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Investigation committee report clears Lalitpur Madhyamik teachers accused of sexual abuse

  • The report, instead of spelling out how it reached the decision, emphasises how the events took place over a decade ago
- Marissa Taylor, LALITPUR

May 7, 2019-

Two months after an investigative committee was formed to look into allegations of sexual abuse against three teachers at Lalitpur Madhyamik Vidyalaya, the committee has cleared all three of them, saying it couldn’t find sufficient evidence against them.

The report, which was submitted on Monday evening, concludes that because the alleged sexual abuse happened more than 10 to 15 years ago, the committee was unable to find definitive evidence against any of the three perpetrators—Bodha Raj ‘Basu Tripathee, Sumanta ‘Suman’ KC, and Gokul Sharma.

The committee, which included elected public officials from Lalitpur, and parent, alumni and teacher representatives, was formed after a Post investigation uncovered decades of sexual abuse of students by mathematics teacher Tripathee. After the initial report was published, more students came forward, also accusing KC and Sharma of sexual misbehaviour and abuse.

The committee’s report, however, has recommended that the school transfer Tripathee from teaching to the administrative division. If this cannot be done, the committee has recommended that the school retire Tripathee with all benefits. Tripathee was initially suspended, and has been on medical leave following a suicide attempt.

“As there is no evidence to support the accusations, there was not much we could do,” said Bikash Man Shrestha, Lalitpur Ward 5 Chairman and coordinator of the investigative committee. “We’re not a legal authority. Our job was to investigate the matter and come up with a report, and that is what we have done.”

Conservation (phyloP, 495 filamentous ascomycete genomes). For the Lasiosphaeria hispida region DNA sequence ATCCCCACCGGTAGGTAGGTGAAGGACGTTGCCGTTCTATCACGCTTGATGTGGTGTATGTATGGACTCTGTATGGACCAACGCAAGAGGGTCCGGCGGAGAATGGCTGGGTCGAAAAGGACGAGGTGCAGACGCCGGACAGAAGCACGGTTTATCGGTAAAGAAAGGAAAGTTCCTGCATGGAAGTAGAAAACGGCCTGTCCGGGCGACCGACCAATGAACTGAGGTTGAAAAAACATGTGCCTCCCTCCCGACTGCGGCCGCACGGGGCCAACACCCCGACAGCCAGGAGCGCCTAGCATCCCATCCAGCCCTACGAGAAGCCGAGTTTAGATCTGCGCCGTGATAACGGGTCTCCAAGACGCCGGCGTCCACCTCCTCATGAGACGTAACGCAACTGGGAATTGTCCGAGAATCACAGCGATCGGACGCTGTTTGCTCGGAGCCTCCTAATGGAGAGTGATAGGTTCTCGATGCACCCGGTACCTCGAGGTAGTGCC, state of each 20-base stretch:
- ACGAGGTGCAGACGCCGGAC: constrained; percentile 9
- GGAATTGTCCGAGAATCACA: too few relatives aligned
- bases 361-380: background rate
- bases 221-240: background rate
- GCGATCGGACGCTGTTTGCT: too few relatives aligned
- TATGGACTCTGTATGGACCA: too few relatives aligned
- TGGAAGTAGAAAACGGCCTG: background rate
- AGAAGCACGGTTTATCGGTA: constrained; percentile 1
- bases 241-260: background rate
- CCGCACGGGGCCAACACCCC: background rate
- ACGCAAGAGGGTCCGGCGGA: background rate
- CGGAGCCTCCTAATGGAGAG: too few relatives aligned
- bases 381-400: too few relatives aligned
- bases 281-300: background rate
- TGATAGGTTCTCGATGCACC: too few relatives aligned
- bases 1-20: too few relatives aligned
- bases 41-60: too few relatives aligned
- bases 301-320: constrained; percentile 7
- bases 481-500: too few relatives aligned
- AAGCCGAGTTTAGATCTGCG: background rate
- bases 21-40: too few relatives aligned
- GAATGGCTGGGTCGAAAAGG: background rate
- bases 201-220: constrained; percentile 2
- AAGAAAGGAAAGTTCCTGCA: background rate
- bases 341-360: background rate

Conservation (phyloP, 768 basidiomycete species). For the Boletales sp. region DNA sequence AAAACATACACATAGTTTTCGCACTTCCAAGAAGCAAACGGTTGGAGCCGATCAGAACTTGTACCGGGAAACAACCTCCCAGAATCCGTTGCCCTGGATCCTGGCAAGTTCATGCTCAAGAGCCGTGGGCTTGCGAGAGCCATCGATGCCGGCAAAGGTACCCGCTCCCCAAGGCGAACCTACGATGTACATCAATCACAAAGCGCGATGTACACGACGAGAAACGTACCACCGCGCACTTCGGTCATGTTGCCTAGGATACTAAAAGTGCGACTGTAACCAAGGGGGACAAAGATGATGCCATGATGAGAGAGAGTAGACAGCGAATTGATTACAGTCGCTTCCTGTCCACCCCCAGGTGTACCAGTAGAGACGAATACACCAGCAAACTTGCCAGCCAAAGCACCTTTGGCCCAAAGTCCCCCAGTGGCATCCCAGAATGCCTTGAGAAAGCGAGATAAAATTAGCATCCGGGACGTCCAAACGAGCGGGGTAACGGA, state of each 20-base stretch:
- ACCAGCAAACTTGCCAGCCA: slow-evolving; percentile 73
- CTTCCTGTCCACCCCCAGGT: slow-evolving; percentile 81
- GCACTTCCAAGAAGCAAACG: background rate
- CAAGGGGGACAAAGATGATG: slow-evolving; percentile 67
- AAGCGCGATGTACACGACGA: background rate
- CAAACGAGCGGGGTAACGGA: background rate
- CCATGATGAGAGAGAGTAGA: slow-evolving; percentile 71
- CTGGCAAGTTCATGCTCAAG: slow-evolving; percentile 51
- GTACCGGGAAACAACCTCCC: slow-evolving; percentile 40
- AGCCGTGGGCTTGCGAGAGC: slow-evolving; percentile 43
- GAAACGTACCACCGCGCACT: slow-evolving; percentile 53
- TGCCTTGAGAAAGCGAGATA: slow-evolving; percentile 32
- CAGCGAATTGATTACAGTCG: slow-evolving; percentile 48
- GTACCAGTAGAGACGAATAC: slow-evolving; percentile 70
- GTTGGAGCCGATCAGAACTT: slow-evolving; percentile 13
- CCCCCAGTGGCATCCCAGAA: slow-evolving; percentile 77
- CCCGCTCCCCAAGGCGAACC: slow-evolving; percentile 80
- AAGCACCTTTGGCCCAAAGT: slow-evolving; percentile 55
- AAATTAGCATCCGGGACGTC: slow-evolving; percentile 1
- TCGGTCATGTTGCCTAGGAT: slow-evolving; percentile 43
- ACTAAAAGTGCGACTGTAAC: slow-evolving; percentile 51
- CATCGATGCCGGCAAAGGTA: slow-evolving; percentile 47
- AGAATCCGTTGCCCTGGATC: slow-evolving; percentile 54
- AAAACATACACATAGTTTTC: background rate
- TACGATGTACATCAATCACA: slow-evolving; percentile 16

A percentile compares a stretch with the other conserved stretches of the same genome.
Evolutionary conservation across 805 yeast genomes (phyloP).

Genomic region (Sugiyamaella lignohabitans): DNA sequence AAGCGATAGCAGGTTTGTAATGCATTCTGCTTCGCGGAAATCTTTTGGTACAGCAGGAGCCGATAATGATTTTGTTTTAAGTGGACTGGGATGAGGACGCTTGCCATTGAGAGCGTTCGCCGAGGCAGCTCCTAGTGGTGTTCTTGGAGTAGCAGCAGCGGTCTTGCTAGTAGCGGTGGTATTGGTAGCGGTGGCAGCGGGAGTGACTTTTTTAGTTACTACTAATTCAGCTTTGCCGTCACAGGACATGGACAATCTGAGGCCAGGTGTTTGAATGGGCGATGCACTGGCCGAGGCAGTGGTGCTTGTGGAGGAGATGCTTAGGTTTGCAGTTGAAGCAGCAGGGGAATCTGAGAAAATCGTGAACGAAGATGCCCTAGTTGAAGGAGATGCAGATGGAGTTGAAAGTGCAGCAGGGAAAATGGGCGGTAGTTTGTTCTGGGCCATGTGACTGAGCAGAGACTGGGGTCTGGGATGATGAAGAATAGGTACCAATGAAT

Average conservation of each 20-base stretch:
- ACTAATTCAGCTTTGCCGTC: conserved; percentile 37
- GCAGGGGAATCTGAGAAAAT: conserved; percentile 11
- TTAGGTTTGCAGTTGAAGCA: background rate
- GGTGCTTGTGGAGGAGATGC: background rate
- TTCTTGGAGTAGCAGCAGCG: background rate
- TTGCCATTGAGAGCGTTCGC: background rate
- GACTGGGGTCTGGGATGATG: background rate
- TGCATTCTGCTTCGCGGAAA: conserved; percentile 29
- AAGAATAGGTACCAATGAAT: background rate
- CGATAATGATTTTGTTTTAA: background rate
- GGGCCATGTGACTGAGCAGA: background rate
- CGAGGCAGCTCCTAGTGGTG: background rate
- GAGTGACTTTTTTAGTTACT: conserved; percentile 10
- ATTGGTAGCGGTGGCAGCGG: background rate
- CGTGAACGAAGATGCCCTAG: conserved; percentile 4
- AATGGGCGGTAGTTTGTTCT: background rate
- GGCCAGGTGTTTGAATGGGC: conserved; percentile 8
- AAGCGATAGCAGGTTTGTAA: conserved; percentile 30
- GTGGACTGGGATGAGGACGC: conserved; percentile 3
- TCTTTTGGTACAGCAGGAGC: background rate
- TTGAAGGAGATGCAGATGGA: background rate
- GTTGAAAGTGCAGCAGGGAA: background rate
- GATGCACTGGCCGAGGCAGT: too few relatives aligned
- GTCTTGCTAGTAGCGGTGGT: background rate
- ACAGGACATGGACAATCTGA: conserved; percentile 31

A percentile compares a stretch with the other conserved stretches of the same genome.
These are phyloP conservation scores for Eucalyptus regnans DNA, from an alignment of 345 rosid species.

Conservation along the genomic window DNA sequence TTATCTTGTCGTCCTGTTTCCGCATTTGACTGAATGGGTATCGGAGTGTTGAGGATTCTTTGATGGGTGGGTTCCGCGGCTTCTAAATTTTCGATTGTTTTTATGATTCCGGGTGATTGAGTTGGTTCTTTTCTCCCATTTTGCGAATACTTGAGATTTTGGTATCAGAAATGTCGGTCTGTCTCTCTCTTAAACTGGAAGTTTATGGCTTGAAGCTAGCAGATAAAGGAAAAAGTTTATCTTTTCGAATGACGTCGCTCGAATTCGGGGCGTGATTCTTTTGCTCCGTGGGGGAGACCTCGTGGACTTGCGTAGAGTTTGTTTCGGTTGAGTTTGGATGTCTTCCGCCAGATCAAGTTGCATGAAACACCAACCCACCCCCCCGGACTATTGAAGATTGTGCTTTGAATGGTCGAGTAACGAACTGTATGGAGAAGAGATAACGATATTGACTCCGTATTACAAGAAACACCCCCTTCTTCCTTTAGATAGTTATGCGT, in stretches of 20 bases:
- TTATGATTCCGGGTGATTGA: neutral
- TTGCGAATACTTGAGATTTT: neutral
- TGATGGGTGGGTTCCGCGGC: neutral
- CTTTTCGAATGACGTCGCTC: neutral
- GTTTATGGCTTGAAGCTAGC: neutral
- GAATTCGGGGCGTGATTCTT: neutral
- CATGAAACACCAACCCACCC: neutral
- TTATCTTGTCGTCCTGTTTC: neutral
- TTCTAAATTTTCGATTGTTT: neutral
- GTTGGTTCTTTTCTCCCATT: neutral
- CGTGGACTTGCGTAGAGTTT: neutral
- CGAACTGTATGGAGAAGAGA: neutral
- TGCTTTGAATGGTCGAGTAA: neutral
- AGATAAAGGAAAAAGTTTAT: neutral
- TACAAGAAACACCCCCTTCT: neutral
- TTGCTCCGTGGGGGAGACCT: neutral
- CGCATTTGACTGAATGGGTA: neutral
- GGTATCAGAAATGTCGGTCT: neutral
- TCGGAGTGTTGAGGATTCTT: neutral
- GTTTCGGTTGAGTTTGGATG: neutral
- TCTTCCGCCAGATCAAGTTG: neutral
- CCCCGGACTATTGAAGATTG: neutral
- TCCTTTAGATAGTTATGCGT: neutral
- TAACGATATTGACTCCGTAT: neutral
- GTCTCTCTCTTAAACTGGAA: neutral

[Read testimonials from former students: "I used to go to him for tutoring. He would kiss me on my lips and touch my breasts."]

If people are not satisfied with the committee’s recommendations, Shrestha said they could take the matter to court themselves—“with evidence.”

The report does not provide much information pertaining to the investigation that the committee undertook. Even though the final report alludes to how the committee spoke to several victims, no names are mentioned, neither is the number of people they spoke to. The report instead reiterates multiple times how the “events took place 10, 15, 20 years ago” and how the committee could not find “any evidence to support the claims of the victims.”

KC, the report states, admitted to “pinching” students as punishment and how that could’ve been “misunderstood.” KC then apologised to some students in the presence of committee members. However, the committee members said they were unable to ascertain if his behaviour constitutes sexual misconduct, and recommend that he be advised to change his behaviour.

Concerning Sharma, the report concludes that no evidence was found to back accusations of sexual misbehaviour.

The report places great emphasis on the availability of evidence, even though it does not explicitly state what this ‘evidence’ would constitute, a response that many women in the #MeToo campaign have had to answer. It is unclear from the report how many student testimonies were considered and how much weight the committee members ascribed to them.

“How can one apologise and get away with it?” said Salina Karki, one of the former students who had accused Sharma of sexual abuse. “Will Gokul [Sharma] sir’s apology erase the bad memories from my mind?”

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— Why #MeToo never really took off in Nepal

— Fed up by harassment, Nepali women are going online to share their #MeToo stories

Published: 08-05-2019 06:30

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